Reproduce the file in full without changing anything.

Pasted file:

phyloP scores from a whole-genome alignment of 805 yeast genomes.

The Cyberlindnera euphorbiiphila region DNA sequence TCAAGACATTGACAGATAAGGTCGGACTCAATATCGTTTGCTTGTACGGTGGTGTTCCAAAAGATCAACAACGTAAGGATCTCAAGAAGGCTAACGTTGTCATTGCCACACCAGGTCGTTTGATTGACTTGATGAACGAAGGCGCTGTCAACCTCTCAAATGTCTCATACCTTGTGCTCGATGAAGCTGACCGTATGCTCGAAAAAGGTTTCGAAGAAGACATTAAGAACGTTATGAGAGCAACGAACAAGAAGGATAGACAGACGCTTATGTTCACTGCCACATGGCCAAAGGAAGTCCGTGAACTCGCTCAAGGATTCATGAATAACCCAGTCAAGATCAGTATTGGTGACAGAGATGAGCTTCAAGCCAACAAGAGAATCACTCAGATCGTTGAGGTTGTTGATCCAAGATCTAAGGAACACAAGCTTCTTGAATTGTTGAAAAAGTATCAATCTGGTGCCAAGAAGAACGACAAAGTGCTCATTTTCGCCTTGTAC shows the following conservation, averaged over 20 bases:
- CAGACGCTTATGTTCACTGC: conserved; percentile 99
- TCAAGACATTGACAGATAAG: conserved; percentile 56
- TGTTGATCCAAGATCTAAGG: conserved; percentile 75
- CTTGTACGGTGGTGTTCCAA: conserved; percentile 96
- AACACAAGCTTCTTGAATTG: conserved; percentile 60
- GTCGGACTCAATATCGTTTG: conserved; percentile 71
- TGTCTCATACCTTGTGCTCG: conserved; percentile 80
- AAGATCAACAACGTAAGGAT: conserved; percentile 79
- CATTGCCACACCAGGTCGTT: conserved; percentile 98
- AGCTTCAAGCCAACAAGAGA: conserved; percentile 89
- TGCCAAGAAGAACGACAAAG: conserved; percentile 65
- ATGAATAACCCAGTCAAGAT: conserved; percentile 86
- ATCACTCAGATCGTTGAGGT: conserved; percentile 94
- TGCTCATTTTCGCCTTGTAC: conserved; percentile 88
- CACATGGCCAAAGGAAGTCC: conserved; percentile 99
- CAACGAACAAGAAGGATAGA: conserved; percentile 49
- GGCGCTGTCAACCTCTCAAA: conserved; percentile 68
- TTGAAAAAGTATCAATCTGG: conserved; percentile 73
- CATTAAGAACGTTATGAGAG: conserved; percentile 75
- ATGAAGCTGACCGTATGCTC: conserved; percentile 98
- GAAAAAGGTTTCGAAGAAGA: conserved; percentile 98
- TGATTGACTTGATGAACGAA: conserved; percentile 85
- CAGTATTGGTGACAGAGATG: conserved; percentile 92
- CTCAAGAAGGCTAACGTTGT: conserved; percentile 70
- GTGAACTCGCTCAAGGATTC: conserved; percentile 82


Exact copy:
phyloP scores from a whole-genome alignment of 805 yeast genomes.

The Cyberlindnera euphorbiiphila region DNA sequence TCAAGACATTGACAGATAAGGTCGGACTCAATATCGTTTGCTTGTACGGTGGTGTTCCAAAAGATCAACAACGTAAGGATCTCAAGAAGGCTAACGTTGTCATTGCCACACCAGGTCGTTTGATTGACTTGATGAACGAAGGCGCTGTCAACCTCTCAAATGTCTCATACCTTGTGCTCGATGAAGCTGACCGTATGCTCGAAAAAGGTTTCGAAGAAGACATTAAGAACGTTATGAGAGCAACGAACAAGAAGGATAGACAGACGCTTATGTTCACTGCCACATGGCCAAAGGAAGTCCGTGAACTCGCTCAAGGATTCATGAATAACCCAGTCAAGATCAGTATTGGTGACAGAGATGAGCTTCAAGCCAACAAGAGAATCACTCAGATCGTTGAGGTTGTTGATCCAAGATCTAAGGAACACAAGCTTCTTGAATTGTTGAAAAAGTATCAATCTGGTGCCAAGAAGAACGACAAAGTGCTCATTTTCGCCTTGTAC shows the following conservation, averaged over 20 bases:
- CAGACGCTTATGTTCACTGC: conserved; percentile 99
- TCAAGACATTGACAGATAAG: conserved; percentile 56
- TGTTGATCCAAGATCTAAGG: conserved; percentile 75
- CTTGTACGGTGGTGTTCCAA: conserved; percentile 96
- AACACAAGCTTCTTGAATTG: conserved; percentile 60
- GTCGGACTCAATATCGTTTG: conserved; percentile 71
- TGTCTCATACCTTGTGCTCG: conserved; percentile 80
- AAGATCAACAACGTAAGGAT: conserved; percentile 79
- CATTGCCACACCAGGTCGTT: conserved; percentile 98
- AGCTTCAAGCCAACAAGAGA: conserved; percentile 89
- TGCCAAGAAGAACGACAAAG: conserved; percentile 65
- ATGAATAACCCAGTCAAGAT: conserved; percentile 86
- ATCACTCAGATCGTTGAGGT: conserved; percentile 94
- TGCTCATTTTCGCCTTGTAC: conserved; percentile 88
- CACATGGCCAAAGGAAGTCC: conserved; percentile 99
- CAACGAACAAGAAGGATAGA: conserved; percentile 49
- GGCGCTGTCAACCTCTCAAA: conserved; percentile 68
- TTGAAAAAGTATCAATCTGG: conserved; percentile 73
- CATTAAGAACGTTATGAGAG: conserved; percentile 75
- ATGAAGCTGACCGTATGCTC: conserved; percentile 98
- GAAAAAGGTTTCGAAGAAGA: conserved; percentile 98
- TGATTGACTTGATGAACGAA: conserved; percentile 85
- CAGTATTGGTGACAGAGATG: conserved; percentile 92
- CTCAAGAAGGCTAACGTTGT: conserved; percentile 70
- GTGAACTCGCTCAAGGATTC: conserved; percentile 82